Vincent and Theo: The Van Gogh Brothers

Before we get into Vincent and Theo, I want to acknowledge that the National Book Awards were announced on Wednesday evening and the winner for Young People’s Literature was Robin Benway’s Far From the Tree. I’ll be covering that one later in the season and I’ve been intrigued since before it was longlisted for the NBA. I’m adopted and […]

Before we get into Vincent and Theo, I want to acknowledge that the National Book Awards were announced on Wednesday evening and the winner for Young People’s Literature was Robin Benway’s Far From the Tree. I’ll be covering that one later in the season and I’ve been intrigued since before it was longlisted for the NBA. I’m adopted and periodically grumble about the lack of contemporary YA fiction with adopted protagonists. While I’m excited for the representation I’m also cautiously optimistic, as one usually is when faced with your identity as written by someone else. If you’ve already read Far From the Tree and have thoughts about its NBA win, let us know in the comments!

Okay, now back to those Van Gogh boys. I’ll confess that I can’t think about Vincent Van Gogh without hearing Don McLean sing “starry, starry niiiight…” or seeing Tony Curran’s eyes well up with tears in his brilliant portrayal of Van Gogh on Doctor Who. He is one of the most famous painters of all time and we all think we know who he was; brilliant, depressed, and unappreciated in his time. Deborah Heiligman challenges the conventional wisdom and offers a thesis of her own about Vincent: the story of Vincent is incomplete without the story of his brother, Theo.

Vincent and TheoVincent and Theo: The Van Gogh Brothers, Deborah Heiligman
Henry Holt and Co., April 2017
Reviewed from final copy; 6 stars

Heiligman’s nonfiction account of the brothers Van Gogh has earned six stars. Of all the YA books with five or six stars, it’s the only nonfiction title which means, of course, absolutely nothing. But I point it out to show that in general, it seems that it’s harder for nonfiction to leave a dazzling impression on reviewers. So how has Heiligman done it?

First, the prose stands out from other nonfiction narratives because it’s in present tense. It takes a few chapters to realize that the entire book is going to continue in this fashion and I still haven’t decided if I enjoyed that particular choice. I admire it, for sure; using present tense makes the story feel intimate and timely, a handy shortcut to empathy for readers. Present tense also works because we need to be equally invested in each brother and the voice, when speaking in the present, reads more like it’s organically produced narration; these are scenes I happen to be observing rather than third person past tense, which feels more like someone telling you a story.

From the sentence-level, the writing is staccato. Short sentences, short paragraphs, short chapters, and short sections are the building blocks for the book that is structured as though it were a gallery exhibition of the Van Gogh brothers’ lives. The attention to detail with this framework is exquisite, but again, while I admire the craft, I’m not sure that it works for me as a reader. It makes for a tidy and somewhat zippy read but on reflection I wonder if this device is less of a unifying concept and more of a contrivance. Reading the author’s note in the backmatter leads me to believe that Heiligman was genuinely thoughtful in planning out the journey she wanted to take readers on so I’m more inclined to believe that it’s a clever detail that wasn’t always to my taste.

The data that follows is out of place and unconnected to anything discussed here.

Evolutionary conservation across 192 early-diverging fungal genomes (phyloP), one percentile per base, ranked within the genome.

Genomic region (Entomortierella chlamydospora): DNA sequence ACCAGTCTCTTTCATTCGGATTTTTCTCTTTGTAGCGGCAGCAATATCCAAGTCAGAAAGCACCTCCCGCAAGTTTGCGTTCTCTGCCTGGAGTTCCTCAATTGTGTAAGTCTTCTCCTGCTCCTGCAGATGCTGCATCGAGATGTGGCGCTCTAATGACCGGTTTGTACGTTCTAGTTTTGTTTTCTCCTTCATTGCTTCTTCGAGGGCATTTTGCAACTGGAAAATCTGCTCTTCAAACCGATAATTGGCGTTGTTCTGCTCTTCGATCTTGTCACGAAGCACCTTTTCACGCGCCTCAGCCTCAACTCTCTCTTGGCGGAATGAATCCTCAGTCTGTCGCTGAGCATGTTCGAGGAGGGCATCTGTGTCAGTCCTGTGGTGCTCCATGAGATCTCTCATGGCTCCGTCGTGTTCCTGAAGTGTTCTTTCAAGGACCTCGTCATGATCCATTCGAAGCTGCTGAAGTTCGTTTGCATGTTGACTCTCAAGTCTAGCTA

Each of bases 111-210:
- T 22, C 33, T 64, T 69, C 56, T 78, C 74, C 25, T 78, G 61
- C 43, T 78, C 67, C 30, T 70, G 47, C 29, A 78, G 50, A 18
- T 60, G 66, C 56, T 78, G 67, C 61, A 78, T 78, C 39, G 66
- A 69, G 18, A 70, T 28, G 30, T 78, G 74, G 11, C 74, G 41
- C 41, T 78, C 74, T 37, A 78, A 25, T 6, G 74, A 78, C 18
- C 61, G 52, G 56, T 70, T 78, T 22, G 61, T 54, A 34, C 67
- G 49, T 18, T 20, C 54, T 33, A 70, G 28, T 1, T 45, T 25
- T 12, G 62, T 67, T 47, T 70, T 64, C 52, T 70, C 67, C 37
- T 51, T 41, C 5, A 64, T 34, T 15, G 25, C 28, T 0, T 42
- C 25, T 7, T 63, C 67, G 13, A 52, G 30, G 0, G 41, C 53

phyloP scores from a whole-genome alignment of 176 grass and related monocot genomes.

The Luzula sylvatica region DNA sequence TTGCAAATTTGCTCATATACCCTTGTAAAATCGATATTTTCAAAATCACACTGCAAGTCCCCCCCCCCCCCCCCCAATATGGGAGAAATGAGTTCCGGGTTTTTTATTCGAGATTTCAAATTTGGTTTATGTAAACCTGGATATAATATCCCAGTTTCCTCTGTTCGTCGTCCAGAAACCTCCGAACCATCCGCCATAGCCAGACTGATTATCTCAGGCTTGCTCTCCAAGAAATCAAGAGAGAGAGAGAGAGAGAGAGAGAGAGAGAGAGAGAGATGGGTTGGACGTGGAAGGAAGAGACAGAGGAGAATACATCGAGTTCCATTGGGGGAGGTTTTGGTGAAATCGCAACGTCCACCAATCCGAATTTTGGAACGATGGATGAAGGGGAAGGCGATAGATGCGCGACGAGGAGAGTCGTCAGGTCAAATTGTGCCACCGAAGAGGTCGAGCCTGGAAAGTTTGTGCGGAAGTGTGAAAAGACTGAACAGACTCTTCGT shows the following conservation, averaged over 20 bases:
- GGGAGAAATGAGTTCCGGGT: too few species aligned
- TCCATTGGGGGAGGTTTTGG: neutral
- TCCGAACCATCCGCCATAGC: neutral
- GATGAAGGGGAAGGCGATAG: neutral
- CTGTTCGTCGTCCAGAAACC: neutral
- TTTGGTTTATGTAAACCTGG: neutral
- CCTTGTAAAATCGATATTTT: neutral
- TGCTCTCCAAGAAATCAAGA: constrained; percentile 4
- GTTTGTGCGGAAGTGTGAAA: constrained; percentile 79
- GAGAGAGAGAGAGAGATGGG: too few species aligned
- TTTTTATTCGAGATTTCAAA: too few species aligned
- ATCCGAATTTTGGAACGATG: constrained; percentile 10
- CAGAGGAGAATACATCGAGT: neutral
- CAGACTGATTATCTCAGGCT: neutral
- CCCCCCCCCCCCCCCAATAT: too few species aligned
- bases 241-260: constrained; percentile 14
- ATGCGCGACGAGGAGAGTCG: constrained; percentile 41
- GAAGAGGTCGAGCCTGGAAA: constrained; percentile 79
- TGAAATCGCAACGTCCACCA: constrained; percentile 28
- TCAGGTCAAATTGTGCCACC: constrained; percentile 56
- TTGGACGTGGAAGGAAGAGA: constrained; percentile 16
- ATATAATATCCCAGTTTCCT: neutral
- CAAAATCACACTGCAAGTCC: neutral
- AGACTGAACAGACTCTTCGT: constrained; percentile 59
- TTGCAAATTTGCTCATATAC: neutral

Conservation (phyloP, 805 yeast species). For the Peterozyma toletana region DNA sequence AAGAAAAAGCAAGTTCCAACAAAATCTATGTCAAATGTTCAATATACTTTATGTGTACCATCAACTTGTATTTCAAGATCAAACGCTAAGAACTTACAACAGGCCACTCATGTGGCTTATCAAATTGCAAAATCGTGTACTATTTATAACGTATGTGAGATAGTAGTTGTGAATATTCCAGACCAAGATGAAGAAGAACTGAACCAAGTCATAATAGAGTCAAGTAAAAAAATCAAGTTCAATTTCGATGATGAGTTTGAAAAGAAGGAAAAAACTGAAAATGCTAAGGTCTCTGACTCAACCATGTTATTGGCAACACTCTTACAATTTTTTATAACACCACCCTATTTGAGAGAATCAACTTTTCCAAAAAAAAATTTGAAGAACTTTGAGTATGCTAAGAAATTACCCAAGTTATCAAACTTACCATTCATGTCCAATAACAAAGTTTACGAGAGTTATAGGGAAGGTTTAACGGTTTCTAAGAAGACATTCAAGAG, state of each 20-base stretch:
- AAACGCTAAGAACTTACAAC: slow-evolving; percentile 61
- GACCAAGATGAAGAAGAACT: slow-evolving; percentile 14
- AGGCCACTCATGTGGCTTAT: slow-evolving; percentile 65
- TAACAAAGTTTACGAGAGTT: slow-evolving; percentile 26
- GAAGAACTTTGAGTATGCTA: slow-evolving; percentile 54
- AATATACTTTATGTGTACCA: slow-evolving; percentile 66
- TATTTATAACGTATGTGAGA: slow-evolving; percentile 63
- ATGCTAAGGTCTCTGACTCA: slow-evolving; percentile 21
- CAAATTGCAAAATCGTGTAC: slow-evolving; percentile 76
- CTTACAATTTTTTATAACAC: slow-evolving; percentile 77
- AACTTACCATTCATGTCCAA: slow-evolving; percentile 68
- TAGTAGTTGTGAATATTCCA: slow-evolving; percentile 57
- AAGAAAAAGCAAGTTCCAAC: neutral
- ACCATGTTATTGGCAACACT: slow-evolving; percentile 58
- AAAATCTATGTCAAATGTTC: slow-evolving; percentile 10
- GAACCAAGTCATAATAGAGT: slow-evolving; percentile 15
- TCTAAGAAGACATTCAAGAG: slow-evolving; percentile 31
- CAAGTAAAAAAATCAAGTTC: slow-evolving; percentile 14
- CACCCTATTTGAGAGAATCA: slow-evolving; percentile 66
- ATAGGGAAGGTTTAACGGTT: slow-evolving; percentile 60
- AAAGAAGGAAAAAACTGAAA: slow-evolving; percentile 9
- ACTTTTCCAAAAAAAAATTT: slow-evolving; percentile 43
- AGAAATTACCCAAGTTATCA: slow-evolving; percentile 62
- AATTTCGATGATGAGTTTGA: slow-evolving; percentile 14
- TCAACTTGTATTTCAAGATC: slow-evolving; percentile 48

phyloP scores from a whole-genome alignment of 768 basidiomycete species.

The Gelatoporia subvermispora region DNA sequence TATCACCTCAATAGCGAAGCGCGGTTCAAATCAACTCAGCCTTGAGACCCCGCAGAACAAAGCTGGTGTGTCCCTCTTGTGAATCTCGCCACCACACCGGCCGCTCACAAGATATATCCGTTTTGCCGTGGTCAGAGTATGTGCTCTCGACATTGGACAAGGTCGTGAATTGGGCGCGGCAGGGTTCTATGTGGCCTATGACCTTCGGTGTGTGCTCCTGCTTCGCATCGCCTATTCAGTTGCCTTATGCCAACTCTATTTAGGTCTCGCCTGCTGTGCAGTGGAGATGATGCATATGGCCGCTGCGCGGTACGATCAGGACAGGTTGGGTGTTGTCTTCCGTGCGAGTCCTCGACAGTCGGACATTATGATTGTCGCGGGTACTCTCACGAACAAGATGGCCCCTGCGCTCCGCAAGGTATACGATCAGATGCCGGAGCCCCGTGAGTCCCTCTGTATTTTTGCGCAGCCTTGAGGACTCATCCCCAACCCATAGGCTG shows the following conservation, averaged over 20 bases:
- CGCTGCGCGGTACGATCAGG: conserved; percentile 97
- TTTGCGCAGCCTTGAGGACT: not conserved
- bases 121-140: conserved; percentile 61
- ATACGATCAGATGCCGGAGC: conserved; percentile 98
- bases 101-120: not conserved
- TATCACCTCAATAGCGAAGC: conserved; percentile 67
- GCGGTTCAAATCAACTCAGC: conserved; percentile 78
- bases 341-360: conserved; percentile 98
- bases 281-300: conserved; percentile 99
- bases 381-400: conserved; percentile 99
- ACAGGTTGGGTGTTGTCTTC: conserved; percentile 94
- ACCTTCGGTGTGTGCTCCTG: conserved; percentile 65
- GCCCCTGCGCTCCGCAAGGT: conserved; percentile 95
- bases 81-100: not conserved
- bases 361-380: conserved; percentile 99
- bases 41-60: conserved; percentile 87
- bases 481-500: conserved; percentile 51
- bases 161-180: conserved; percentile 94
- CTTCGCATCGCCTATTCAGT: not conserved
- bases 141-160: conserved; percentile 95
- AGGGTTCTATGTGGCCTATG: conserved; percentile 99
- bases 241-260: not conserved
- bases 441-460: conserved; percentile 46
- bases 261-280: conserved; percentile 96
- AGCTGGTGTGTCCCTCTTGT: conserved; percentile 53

In terms of the story and characters–always a tricky thing to assess when we’re talking about real people’s lives–Heiligman doesn’t need to do anything fancy to generate narrative interest in the story of Vincent and Theo. Vincent’s struggle with mental illness is heartbreaking and Theo’s lifelong effort to support his brother is relatable even if a reader can’t personally relate to that situation. Their romantic and professional lives are given equal attention and the result is a complete portrait of two bright young men who died far too young. One surprising aspect of their lives (to me, anyway) was that Vincent did, in fact, receive praise and sold some of his work during his lifetime. He wasn’t popular, and he was deeply uncomfortable with the praise, but he wasn’t the completely misunderstood genius he’s often thought to be. At least one critic recognized that his work would go unappreciated by most for it’s simplicity and subtlety. The other astonishing information that Heiligman reveals is that the preservation and advancement of Vincent’s work is entirely due to Theo’s wife, Jo. Theo also worked to have Vincent’s work recognized  but he died shortly after Vincent. It was Jo who ensured that Vincent’s work would be seen. In this ending I was reminded of Hamilton‘s moving finale, where we shift focus on the woman who made this story possible. Sure, the fact that I thought of another work could mean that the ending is a tad derivative but no less impactful.

I would love to hear from any art scholars or historians with their take on Vincent and Theo. As you could probably guess, I’m not blown away to the point of squeeing but I’m highly, highly impressed. And I think the RealCommittee will have some interesting conversations about the craft of this one; it certainly merits at least that much. There’s still a ton that I haven’t even mentioned yet (the design is meticulously executed, for example). What do you think?

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